There were lemons everywhere – they drizzled salads, flavoured risottos, lurked in shot glasses; they decorated kitchen tiles, emblazoned tea towels and dangled from stalls among a blaze of oranges and hot-red chillies. But, best of all, they hung heavy and fragrant in the grove outside my window, citrus lanterns luminescing the green and reminding me that I might just be in some sort of Mediterranean Shangri-La.
This small-group trip was the easiest of sells. There was a whole itinerary but at first all I heard was: Italy, Med, sunshine, lemons. All I visualised was colour: brightest yellow, furled in green, set against a backdrop of sparkly blue. Better yet, we would be ignoring the tourist resorts of Italy's Sorrento Coast to stay on a lemon farm. At an agriturismo overlooking the Bay of Naples, hosts Peppino, Ida and Luigi Nunziata would let us into their aromatic lives, if only for one week.
Peppino's place might feel undiscovered, but the Sorrento Coast certainly didn't. It was a slow trawl south from Naples, along traffic-choked roads, to get there. But at least being stuck in a jam allowed more time to take in the views, a glamorous plunge-and-tumble of jagged cliffs, thick maquis and jade shallows merging into an inky deep. Even so, I was pleased to arrive at Il Giardino di Vigliano; walking into the lemon grove was like a spritz of cool water on a muggy day. The air was fresh and sweet, the paths shady, the fruit cheery and abundant. On a terracotta terrace – with Vesuvius views – Ida laid out olives and taralli crackers, and Luigi produced a bottle of home-made limoncello.
The farm has been in the family for four generations. It's also one of the few in the region to still use traditional cultivation methods, which were first practised here by monks in the 17th century. The lemons are grown within a large chestnut-wood frame, protected by wooden panels. They are worth protecting too: since 2000, the Sorrento lemon has held PGI (protected geographical indication) status, being recognised for its fragrant peel and juicy flesh.
These are also the only lemons that can be used to produce authentic limoncello, explained Luigi, as he gave a quick demonstration. I say quick, because there's very little to making this sunniest of Italian liqueurs. Basically: peel lemons, steep peel in 98 per cent alcohol, add water and sugar, swill, drink.
Of course, this means that the Nunziatas have a lot of lemon leftovers. During our stay, the fruit snuck into everything from the breakfast marmalade to lemon cream-filled profiteroles. And when we stepped into the kitchen ourselves – a key part of staying here is to get involved – we discovered that they even end up on pizza. Under Ida's tutelage, we kneaded mounds of dough into flat discs before adding lemon-infused olive oil and mozzarella crumbled with zest. It was delicious.
With its priceless views and ready supply of home-made bread and limoncello, it would have been easy to never leave the giardino's terrace. But that would be an insult to the area (not to mention disastrous to the waistline), so we hauled ourselves off for a walk. The Amalfi Coast sits just over the Lattari Mountains from Sorrento, home to the Sentiero degli Dei – the Path of the Gods. This well-trodden 8km route winds from Bomerano to Positano, hugging the most precipitous of cliffs. Great green gullies cloaked in herbs and holm oaks plummet headlong into the sea; somehow, in places, farmhouses teeter, surely reliant on those titular gods for continued survival. After the thigh-jellying descent into Positano, there was only one way to recuperate: an ice-cool lemon granita by the sea.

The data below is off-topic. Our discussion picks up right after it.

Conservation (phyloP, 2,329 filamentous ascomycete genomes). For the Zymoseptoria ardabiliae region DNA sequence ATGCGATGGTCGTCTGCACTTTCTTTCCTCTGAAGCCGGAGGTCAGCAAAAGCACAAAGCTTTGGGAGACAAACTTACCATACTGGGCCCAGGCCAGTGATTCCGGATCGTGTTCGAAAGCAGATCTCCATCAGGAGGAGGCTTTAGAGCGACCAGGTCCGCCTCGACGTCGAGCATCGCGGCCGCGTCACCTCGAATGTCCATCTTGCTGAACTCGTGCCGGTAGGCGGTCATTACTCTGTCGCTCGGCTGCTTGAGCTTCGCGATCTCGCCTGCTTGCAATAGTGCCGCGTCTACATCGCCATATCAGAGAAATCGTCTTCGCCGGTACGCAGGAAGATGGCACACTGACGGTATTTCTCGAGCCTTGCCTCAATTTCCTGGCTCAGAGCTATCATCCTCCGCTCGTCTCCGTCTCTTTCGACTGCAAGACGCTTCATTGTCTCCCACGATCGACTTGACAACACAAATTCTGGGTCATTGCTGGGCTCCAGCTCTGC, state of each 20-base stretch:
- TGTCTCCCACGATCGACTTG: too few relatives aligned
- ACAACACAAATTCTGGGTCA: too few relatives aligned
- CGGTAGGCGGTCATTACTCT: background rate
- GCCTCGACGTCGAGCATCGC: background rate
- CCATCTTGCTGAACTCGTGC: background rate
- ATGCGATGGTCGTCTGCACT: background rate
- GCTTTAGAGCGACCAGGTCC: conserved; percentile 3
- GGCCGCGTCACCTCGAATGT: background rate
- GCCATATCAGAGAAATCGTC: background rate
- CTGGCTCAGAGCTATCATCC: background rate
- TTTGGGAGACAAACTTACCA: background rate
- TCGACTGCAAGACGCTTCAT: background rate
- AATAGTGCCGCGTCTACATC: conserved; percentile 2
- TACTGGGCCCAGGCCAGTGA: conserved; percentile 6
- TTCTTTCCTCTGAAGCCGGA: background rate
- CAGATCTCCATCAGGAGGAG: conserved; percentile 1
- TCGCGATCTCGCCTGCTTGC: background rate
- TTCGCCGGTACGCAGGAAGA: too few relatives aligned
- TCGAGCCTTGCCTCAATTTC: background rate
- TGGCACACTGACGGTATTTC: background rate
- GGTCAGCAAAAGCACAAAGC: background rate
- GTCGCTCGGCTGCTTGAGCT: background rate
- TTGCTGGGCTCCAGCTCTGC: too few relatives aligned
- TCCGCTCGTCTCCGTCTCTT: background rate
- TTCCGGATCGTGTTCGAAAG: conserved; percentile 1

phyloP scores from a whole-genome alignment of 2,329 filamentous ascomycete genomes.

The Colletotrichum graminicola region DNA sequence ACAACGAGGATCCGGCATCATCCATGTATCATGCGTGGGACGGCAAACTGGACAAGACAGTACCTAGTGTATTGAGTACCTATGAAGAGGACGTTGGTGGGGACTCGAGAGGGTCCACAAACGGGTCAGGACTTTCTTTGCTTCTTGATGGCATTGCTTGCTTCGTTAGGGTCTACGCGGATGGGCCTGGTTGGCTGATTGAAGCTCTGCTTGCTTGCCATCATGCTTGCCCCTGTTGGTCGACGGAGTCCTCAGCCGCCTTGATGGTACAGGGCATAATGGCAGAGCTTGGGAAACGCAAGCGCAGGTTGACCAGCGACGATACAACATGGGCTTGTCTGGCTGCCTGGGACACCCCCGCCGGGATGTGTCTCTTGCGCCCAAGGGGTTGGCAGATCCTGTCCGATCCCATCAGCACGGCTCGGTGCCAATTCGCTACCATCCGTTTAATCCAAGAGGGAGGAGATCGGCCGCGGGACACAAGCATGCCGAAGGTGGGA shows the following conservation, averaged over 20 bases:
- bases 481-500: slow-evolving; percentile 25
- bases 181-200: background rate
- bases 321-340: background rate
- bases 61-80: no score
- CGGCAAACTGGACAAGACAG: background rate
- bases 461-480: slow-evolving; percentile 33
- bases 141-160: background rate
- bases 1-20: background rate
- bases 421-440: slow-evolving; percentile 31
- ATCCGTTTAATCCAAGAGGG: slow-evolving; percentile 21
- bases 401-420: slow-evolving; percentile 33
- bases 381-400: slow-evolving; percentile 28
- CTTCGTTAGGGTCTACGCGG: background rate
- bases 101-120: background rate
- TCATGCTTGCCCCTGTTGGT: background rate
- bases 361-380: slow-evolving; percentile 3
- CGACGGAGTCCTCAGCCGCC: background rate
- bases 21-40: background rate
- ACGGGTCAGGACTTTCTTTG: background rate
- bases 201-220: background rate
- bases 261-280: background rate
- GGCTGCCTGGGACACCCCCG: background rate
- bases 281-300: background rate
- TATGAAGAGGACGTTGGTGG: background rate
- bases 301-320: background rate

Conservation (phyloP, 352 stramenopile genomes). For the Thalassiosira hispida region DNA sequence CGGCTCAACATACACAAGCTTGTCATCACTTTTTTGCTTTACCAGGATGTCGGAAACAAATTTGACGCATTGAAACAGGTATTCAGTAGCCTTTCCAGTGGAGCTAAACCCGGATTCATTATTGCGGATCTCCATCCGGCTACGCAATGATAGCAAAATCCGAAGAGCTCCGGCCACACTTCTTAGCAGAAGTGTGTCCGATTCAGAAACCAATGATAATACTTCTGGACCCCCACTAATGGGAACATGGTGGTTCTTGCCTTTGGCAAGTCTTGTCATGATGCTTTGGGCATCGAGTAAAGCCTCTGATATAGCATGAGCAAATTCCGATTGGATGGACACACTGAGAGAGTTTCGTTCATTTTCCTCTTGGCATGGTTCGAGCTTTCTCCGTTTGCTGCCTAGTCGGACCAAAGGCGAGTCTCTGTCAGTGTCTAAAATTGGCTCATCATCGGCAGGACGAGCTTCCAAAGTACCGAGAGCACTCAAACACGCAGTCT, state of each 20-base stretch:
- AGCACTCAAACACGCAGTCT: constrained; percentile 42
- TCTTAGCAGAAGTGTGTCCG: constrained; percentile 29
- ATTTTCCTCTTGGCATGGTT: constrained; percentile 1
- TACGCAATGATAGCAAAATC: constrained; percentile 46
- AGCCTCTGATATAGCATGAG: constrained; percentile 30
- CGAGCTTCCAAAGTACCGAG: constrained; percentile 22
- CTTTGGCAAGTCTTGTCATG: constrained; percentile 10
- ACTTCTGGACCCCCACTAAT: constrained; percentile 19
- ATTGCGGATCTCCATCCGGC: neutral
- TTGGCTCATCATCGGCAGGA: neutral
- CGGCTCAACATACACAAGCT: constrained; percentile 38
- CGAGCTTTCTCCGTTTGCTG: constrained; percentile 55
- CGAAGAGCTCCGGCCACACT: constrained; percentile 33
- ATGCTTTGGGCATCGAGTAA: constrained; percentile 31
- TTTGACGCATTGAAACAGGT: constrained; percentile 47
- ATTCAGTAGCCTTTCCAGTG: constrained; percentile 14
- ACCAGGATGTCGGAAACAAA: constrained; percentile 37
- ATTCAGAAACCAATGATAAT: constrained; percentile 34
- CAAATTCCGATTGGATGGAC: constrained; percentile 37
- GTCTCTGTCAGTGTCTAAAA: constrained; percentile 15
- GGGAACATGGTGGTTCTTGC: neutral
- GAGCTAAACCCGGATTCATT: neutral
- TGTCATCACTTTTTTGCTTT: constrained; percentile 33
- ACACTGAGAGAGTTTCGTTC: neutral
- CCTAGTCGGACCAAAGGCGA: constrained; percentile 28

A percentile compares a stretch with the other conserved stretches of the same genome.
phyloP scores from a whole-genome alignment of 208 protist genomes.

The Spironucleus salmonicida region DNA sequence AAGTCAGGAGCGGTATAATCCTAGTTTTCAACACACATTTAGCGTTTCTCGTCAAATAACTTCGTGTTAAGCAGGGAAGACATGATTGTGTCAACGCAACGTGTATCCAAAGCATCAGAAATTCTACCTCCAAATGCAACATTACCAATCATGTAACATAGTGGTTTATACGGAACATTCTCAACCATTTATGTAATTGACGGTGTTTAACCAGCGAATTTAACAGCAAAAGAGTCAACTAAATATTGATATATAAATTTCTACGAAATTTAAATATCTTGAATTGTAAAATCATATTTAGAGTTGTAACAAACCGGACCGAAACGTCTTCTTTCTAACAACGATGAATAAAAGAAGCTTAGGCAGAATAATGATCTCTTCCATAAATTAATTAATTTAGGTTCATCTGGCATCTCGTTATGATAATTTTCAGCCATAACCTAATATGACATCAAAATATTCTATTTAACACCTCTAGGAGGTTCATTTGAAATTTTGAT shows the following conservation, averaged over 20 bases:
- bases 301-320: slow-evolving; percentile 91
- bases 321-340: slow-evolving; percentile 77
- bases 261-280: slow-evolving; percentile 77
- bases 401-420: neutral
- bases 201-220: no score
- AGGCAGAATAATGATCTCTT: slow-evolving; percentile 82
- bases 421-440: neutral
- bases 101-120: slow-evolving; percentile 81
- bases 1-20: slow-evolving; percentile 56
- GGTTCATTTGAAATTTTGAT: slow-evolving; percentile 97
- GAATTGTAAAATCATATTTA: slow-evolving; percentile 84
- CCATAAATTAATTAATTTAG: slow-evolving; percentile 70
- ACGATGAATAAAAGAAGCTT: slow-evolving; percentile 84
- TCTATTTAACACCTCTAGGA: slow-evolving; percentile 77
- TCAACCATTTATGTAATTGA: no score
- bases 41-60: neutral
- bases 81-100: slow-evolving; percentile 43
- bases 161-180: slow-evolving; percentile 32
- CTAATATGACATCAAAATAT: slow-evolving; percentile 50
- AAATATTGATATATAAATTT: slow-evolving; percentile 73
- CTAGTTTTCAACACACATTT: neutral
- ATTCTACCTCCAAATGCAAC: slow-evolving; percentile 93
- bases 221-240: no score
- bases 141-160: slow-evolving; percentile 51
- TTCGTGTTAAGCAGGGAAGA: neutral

Having ticked off the fashionable Amalfi coast, the next day it was the chi-chi island of Capri. Sitting on the prow of a speedboat as it whipped over the sea, I felt like a movie star. Yes, Capri is touristy. Yes, there are lots of people. Yes, the Blue Grotto – a cave of surreally hued water – was heaving. But the island is also geologically formidable, its sheer sides careening so steeply into the water that most of it is accessible to only birds and goats. And when those cheery Blue Grotto boatmen punted us inside and then broke out into booming operatics, I was more than happy to be with the masses.
Besides, the beauty of circumnavigating the island on a private boat, rather than taking the ferry, was that we could get away from all the fuss on land. When we did go ashore, to admire the gorgeous villas and eat grilled squid, I met a shopkeeper called Paulo who gave me prosecco and was more interested in sharing his politics and past indiscretions than selling me his wares. But it was from the boat that I most liked Capri, sailing into its caverns and through its rock arches, and spotting the red coral clinging to the base of the ocean. When we said that we wanted to swim, our skipper Francisco knew just the spot.
I was dubious, jumping off the stern by an ordinary-looking bit of shore. But he encouraged us to swim through a small gap in the rocks – and into a secret lagoon. It was a beautiful basin of green shallows, draped with foliage, like curtains drawn against the rest of the world on this busy coast. We splashed in the cool water, feeling as exclusive as its possible to get. Then it was back to the boat, to toast the day with, of course, a glass of limoncello.
G Adventures (0844 272 2040; gadventures.co.uk) offers the seven-day Local Living Sorrento trip which costs from £999pp, excluding flights but including one night in Naples, five nights' half-board in a small agriturismo, limoncello- and pizza-making demonstrations, a guided tour of Pompeii, boat trip to Capri and Walk of the Gods hike along the Amalfi Coast.